305.613.01 | AY 2012-2013 - 3rd Term | 4 Credit(s)
MW 1:30:00 PM
  • Contact Information
    Carolyn Fowler
  • Course Description
    Focuses attention on the importance of integrating program evaluation methods throughout the life of community health and safety interventions, from early assessments, through program planning, testing, delivery and measurement of outcomes. Also focuses on the development of practical program planning, implementation and evaluation skills that may be applied in many different areas of public health. Topics include problem definition and analysis; assessing the social and environmental factors that may impact the development, delivery, and outcomes of interventions; identifying intervention points; selecting among educational, regulatory, and technological interventions to achieve maximum likelihood of success; writing measurable program goals and objectives; designing implementation plans; and examining methods to evaluate the efficacy and effectiveness of interventions.

    Additional Faculty Notes:

    Student feedback from previous years confirms that students who are  - or will be  - working to develop interventions in community or organizational settings find the course content immediately relevant to their professional lives. Lectures have a real-world focus; and address challenges faced in developing interventions for the field - often with limited resources.

  • Intended Audience
    student participating in the Injury Certificate and others interested in this topic area.

    Additional Faculty Notes:

    Intended audience:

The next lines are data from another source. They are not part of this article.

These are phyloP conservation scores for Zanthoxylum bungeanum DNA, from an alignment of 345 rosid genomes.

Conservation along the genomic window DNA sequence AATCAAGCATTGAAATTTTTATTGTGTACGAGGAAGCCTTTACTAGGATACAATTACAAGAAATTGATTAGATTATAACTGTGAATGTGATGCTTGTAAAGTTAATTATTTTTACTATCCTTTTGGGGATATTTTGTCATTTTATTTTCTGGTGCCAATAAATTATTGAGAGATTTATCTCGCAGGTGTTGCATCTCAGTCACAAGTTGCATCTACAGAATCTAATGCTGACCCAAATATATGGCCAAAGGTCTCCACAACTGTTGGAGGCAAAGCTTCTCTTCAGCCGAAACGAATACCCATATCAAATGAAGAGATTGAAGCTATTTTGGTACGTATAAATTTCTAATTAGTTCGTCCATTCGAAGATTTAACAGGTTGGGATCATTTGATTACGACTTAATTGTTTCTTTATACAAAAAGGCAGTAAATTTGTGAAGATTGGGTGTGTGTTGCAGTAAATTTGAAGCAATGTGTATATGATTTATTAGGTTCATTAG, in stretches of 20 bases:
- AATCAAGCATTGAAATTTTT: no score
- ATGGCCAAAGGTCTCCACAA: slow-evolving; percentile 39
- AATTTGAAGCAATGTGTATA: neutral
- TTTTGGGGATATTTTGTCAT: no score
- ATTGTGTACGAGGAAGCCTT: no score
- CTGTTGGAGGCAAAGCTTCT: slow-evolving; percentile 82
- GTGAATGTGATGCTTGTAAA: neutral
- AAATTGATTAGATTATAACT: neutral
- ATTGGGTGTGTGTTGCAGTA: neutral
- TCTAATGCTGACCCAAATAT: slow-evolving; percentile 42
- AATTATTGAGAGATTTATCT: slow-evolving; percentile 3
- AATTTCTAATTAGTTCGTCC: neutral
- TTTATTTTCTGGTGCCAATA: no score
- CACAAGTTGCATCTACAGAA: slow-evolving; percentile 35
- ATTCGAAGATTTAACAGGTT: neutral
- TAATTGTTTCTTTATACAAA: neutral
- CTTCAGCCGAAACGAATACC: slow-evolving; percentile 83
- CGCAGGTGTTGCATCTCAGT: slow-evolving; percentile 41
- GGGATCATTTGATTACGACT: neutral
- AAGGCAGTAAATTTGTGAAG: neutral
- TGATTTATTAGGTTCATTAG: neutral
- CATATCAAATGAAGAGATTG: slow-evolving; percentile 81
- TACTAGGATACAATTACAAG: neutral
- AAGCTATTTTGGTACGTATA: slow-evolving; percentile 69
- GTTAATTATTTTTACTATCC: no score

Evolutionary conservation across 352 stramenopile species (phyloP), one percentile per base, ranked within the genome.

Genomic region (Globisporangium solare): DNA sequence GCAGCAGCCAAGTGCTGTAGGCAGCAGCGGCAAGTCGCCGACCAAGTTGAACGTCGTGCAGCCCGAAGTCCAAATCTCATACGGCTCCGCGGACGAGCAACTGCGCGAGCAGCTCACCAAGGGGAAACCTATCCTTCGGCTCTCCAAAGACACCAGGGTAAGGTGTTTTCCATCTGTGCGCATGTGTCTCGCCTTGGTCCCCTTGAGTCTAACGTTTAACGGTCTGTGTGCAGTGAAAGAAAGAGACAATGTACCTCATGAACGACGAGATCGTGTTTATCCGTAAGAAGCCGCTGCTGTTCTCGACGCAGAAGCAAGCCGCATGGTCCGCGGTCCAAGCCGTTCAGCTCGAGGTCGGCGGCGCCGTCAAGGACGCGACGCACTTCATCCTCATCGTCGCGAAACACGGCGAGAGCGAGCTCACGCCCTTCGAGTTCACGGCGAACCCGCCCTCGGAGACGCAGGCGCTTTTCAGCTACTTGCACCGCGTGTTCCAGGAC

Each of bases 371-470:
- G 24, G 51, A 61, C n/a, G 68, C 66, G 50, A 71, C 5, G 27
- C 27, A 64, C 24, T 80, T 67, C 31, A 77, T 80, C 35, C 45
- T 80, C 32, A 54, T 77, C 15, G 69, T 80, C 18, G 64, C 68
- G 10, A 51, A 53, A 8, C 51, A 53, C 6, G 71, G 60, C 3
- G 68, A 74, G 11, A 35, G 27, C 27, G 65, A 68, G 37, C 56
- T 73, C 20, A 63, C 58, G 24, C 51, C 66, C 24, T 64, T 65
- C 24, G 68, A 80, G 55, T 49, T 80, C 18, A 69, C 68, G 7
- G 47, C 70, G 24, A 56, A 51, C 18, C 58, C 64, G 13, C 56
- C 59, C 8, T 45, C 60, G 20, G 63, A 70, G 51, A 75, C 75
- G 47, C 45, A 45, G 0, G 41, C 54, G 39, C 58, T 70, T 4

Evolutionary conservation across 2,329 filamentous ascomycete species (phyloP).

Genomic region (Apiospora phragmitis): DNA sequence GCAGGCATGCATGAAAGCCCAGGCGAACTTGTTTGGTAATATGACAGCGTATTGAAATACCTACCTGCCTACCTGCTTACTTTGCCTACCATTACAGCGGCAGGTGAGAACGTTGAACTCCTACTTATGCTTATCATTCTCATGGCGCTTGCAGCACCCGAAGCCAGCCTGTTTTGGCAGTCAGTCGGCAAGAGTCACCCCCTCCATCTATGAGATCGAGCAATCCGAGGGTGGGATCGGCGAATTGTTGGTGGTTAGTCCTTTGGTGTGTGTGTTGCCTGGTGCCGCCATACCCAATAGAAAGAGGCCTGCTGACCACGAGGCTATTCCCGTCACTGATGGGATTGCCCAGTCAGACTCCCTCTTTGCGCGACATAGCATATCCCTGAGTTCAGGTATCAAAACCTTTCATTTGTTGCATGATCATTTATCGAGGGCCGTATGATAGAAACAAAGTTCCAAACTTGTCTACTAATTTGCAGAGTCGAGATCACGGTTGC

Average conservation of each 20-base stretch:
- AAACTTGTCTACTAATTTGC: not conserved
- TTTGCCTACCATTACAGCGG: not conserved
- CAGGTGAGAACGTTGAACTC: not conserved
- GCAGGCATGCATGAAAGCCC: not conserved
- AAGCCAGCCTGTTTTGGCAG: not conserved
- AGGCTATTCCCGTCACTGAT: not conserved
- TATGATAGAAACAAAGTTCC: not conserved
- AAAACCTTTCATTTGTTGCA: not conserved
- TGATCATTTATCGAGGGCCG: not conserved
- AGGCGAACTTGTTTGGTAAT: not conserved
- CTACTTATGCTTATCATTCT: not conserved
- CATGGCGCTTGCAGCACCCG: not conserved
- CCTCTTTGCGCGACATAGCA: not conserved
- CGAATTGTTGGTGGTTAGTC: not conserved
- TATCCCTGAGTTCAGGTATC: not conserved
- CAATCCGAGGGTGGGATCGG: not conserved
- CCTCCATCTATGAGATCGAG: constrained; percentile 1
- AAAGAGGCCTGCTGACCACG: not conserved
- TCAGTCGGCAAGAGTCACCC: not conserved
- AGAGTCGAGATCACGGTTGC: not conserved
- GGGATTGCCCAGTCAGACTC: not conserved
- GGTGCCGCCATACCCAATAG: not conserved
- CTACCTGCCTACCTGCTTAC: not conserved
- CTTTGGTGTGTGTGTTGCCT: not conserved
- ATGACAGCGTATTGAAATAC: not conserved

• Students who will be or hope to be involved in developing and/or implementing and/or evaluating community programs in the USA or internationally. 
    • Students who plan to develop and/or implement and/or evaluate disease and disability prevention and health promotion programs in organizational settings.

    Students with diverse professional interests are welcome.



  • Prerequisites

    Additional Faculty Notes:

    There are no prerequisites for this course.

    Previous students have found it helpful to have completed introductory-level courses in epidemiology and health education/health promotion.

  • Required Text(s)

    Additional Faculty Notes:


    1.    W. K. Kellogg Foundation

    a.    Evaluation handbook**

    b.    Logic model development guide**

    ** Both WKKF texts are free and available (as a PDF file with accompanying worksheets) online at They are also posted on the CoursePlus site

    2. Coley, S.M., & Scheinberg, C. A. (2008). Proposal Writing: Effective Grantsmanship (3rd edition). Thousand Oaks, CA: SAGE

    This is an excellent resource on writing proposals to fund programs – i.e., it’s not a research grant writing book. It is practical, and describes many of the steps we will be following in the course. 


  • Course Schedule

    Please see the course Session for a full list of dates and items for this course.

  • Academic Ethics Code